The British Government needs a transatlantic trade deal to show the European Union works for Britain, but not only could British threats to leave the E.U. scupper the deal, a successful transatlantic deal could also weaken Britain's commitment to the EU. Britain's dilemma could weaken transatlantic relations.
For successive British governments a deal opening up further the transatlantic marketplace has proved an elusive one. With the U.S.A. and Europe as Britain's main economic partners, even a small deal could produce significant gains for Britain's economy.
Today the Transatlantic Trade and Investment Partnership (T.T.I.P.) offers hopes for the U.K. For both sides of the Atlantic it promises desperately needed economic growth and a much sought after geopolitical means for the West to face the rise of new powers. Despite T.T.I.P. being the largest bilateral trade deal ever attempted, negotiations aim to conclude by the end of 2014.
But progress has already run into problems. While delays from the U.S. government shut down can be made up, other obstacles are emerging from concerns pushed by agricultural, cultural and social interest groups. The 2014 European Parliament elections look set to produce a Parliament less sympathetic to either the E.U. or a transatlantic deal. And it remains to be seen whether the U.S. Congress can sustain bipartisan support.
British Problems for T.T.I.P.
For Britain's current coalition government T.T.I.P. offers the chance to show how Britain's membership of the E.U. works for the country. For Britain the E.U. has always been more of a means to an end of trade and security, and much less so the E.U.'s founding political ideal of 'ever closer union'. By joining with the rest of the E.U. the U.K. faces the U.S.A. as an economic equal, not the junior partner in a deep and important but inherently imbalanced 'special relationship'. A trade deal also plays well with the current government's aim for export led growth.
Britain is also central to T.T.I.P., thanks not only to its large trade and investment links with both sides, but also because of its central place in transatlantic geopolitical thinking. As a country that puts great effort into maintaining close relations between the two sides of the Atlantic, T.T.I.P. would aid Britain's long-standing aim of closer relations between the two.
Despite this, T.T.I.P. negotiations are haunted by the possibility the U.K. could quit the E.U. The possibility of this happening has increased in part thanks to Prime Minister David Cameron's commitment that should his Conservative Party win the next general election it will seek a renegotiated UK membership followed by an in-out referendum.
Doubts remain as to whether the U.K. will ever face such a referendum, and even Cameron's plans would not unfold until 2015-2017. With T.T.I.P. negotiations scheduled to be wrapped up by the end of 2014 some may wonder what the problem is.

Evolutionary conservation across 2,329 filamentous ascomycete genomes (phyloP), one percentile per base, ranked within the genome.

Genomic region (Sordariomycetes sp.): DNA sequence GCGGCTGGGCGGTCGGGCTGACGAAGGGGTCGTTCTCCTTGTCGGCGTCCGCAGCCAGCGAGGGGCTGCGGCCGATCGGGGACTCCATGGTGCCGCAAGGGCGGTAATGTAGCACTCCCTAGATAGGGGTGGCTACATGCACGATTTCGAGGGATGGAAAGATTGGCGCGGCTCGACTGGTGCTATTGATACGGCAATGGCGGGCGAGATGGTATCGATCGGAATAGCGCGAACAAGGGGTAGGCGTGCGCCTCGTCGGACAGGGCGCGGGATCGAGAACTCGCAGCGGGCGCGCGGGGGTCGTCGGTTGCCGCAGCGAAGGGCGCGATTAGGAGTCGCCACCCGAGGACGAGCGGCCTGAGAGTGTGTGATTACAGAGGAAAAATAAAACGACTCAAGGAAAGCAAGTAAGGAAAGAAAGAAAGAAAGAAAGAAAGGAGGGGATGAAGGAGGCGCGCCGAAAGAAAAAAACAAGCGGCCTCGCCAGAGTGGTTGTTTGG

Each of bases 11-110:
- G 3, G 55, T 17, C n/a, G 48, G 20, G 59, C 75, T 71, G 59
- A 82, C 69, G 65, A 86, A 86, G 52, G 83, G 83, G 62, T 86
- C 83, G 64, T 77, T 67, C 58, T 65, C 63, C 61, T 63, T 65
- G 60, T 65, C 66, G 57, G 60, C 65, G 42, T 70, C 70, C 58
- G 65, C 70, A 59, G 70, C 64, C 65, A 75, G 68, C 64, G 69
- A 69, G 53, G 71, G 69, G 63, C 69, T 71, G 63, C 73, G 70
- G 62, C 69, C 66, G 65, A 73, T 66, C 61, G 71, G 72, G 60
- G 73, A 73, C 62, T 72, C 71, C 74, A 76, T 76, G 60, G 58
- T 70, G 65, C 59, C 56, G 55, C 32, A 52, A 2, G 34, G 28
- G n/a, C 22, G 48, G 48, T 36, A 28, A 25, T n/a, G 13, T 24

The possibility of an earlier referendum (to say nothing of implications from the September 2014 Scottish independence referendum) cannot be ruled out, especially if the 2014 European Parliament elections produce a landslide result for the deeply-Eurosceptic United Kingdom Independence Party. If T.T.I.P. negotiations are delayed into 2015 then they could become caught up by a British general election, also occasionally suggested as an earlier date for a referendum.
While T.T.I.P. without the U.K. would not be impossible, it would be more difficult and a lesser deal if secured. The survival of T.T.I.P. could become a bargaining chip in the U.K.'s negotiations with the E.U.
T.T.I.P. Problems for Britain
At the same time, a collapse or significant delay of T.T.I.P. negotiations caused by one or more of Britain's E.U. partners, would fuel British Eurosceptic calls for the U.K. to quit the E.U.. Eurosceptics have long argued the E.U. holds Britain back from negotiating its own trade deal with the U.S.A. and other allies.
But there's a twist. T.T.I.P. is likely to weaken Britain's economic relationship with Europe in favor of its already strong transatlantic relations. While other E.U. states would also experience this, their political commitment to European unity is not reflected in the U.K. where, at least in public debate, the economic dimension has always come first. For British Eurosceptics a weakened U.K.-E.U. economic relationship helps ease the way for a U.K. exit.
Shared Problems for the U.S.A., Europe and Britain
For the EU, T.T.I.P. could be become a bargaining chip used by the U.K. to leverage a renegotiated U.K.-E.U. relationship. At the same time, it could push further towards the exit one of its largest member states and one central to transatlantic relations.
For the U.S.A., it would be difficult to imagine a T.T.I.P. without the U.K. It would certainly make T.T.I.P. a more difficult sell to Congress. A U.K. exit from the E.U. would also leave the U.S.A. facing an E.U. changed by the disappearance of one of its most liberal, free trade members.
More damaging for all involved, especially the UK, would be the weakening - or dashing - of hopes T.T.I.P. could provide a stronger geopolitical relationship between the two core parts of the West. Weakening the two relationships it has relied so heavily upon would be a spectacular home-goal for the U.K. But can the rest of the E.U. and the U.S.A. bank on the U.K. not doing so?
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